- The Enterprise
- The Recorder
A group of North Point High School students and teachers traveled out of the country once more to take their dedication to service beyond the walls of the Waldorf high school.
In April, three students and two teachers from the school ventured to Belize for five days for a service trip, during which they observed a different culture’s take on education and immersed themselves in a new environment while serving the community. Following the success of the trip and the impact of the experience, drafting teacher Dwight Brown said, the group returned in July, this time with more students and more time.
“We had the opportunity to revisit Belize from July 9 to 16 and continue our work,” Brown said. “This time, we took nine students down, and not from just the drafting program but from all over the school. I think the students saw how well it went the first time and wanted to get involved this time.”
The nine students and three teachers on the trip participated in service projects in the Central American country, including setting up a computer lab for a school in San Pedro, working with a local basketball team and training students and teachers in technology. Like last time, the group brought school supplies, athletic equipment and money for the community.
Although the projects were different this time, Brown said the core mission of the trip remained the same, along with the experience.
“Through our architectural drafting program, I try to immerse my students in a vastly different culture and to heighten their social awareness, which advocates lifelong social action,” Brown said. “I was extremely pleased and proud to see how the students stepped up and demonstrated character far beyond their years in dealing with the people we met.”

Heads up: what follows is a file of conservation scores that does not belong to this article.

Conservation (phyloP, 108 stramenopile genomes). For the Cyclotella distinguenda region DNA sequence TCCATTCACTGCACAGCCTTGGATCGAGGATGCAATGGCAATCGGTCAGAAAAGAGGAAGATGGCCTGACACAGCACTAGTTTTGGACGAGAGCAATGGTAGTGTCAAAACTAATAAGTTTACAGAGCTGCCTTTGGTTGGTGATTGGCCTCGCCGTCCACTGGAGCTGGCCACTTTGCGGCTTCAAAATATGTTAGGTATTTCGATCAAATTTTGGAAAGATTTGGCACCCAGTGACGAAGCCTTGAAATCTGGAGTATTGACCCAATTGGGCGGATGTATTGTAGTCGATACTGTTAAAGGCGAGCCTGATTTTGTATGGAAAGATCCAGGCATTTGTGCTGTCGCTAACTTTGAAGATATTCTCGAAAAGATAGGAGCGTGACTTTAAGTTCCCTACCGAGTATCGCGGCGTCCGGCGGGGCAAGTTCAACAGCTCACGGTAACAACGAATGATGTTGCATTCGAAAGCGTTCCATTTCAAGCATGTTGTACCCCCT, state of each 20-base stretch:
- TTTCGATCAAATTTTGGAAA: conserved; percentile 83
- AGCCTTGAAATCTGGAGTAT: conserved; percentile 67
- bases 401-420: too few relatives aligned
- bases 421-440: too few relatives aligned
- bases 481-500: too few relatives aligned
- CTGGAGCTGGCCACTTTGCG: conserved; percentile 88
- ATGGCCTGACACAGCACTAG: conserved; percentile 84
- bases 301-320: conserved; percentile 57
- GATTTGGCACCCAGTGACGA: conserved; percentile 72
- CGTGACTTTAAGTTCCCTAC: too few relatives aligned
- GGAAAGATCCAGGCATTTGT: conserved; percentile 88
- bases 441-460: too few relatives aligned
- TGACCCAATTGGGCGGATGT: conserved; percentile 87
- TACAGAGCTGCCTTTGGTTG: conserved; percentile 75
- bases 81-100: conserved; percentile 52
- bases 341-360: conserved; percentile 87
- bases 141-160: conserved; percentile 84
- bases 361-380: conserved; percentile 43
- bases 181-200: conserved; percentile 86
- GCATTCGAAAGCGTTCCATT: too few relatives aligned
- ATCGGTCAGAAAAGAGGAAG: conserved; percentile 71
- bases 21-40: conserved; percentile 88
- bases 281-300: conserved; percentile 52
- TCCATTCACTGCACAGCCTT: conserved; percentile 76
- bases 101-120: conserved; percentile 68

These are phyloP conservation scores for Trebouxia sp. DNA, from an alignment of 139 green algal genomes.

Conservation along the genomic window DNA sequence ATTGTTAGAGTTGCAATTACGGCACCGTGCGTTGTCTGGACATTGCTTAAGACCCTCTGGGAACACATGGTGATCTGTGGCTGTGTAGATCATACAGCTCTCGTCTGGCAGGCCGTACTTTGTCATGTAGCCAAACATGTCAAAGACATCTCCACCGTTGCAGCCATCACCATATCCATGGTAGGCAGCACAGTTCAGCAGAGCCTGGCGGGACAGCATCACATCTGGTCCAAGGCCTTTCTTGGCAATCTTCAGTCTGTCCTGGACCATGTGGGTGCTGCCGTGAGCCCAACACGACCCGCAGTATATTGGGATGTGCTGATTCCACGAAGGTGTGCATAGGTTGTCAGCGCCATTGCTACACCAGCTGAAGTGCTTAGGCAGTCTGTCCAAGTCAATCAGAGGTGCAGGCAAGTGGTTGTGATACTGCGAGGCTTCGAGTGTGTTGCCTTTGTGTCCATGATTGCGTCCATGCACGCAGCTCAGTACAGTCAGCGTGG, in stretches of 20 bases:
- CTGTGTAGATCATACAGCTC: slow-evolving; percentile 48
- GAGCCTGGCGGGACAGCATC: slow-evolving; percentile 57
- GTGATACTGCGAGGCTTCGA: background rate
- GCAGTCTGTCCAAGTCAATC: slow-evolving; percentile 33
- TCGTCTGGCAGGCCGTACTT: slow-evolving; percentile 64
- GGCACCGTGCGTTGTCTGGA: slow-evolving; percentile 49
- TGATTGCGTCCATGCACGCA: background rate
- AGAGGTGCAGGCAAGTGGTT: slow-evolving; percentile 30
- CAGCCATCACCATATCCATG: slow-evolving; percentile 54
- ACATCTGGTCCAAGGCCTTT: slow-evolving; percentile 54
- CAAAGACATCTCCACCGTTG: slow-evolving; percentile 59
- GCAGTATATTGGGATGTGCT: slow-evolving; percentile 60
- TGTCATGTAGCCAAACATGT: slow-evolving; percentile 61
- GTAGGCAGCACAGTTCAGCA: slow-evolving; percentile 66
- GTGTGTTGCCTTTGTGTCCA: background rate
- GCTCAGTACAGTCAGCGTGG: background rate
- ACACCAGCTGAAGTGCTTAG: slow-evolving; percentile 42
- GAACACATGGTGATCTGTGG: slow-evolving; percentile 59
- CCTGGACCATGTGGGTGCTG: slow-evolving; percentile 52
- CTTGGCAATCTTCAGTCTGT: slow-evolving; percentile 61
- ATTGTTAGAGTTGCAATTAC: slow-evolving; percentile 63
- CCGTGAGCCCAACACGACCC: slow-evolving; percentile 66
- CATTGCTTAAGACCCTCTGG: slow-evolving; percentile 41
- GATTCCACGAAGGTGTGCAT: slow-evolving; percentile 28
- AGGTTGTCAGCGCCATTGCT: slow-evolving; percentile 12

Senior Rachel Tomlinson, who went on the trip in April, was just as affected by what she experienced the second time around.
“It made me realize how good we have it in America,” Tomlinson said. “We take everything for granted, unlike them. I’m very excited that we helped the schools, and I can’t wait to go back and further our relationship with them.”
History teacher Marilee Bennett was struck by the disparities between the education systems in Belize and the United States.
“It was very enlightening to see the conditions of high schools in Belize,” Bennett said. “They don’t have a lot, but they really use everything they have. It made me think about how we could use more things we’re not using or give them to someone who could.”
Senior Ashley Yeager said she donated one of her old laptops to the computer lab set up at the school and gained a new appreciation for the luxuries of the United States.
“Seeing their way of life made me appreciate America and all that we have,” Yeager said. “The people in Belize are the nicest people that I have ever met in my life; they’re all so grateful for what they have even though they don’t have much at all. They still seem to love their country and the lives they live. One of the locals said to me, ‘Have no worries in life, just be happy and smile.’ The whole trip was life- changing.”
Brown said he is in the process of planning another trip to Belize in 2013.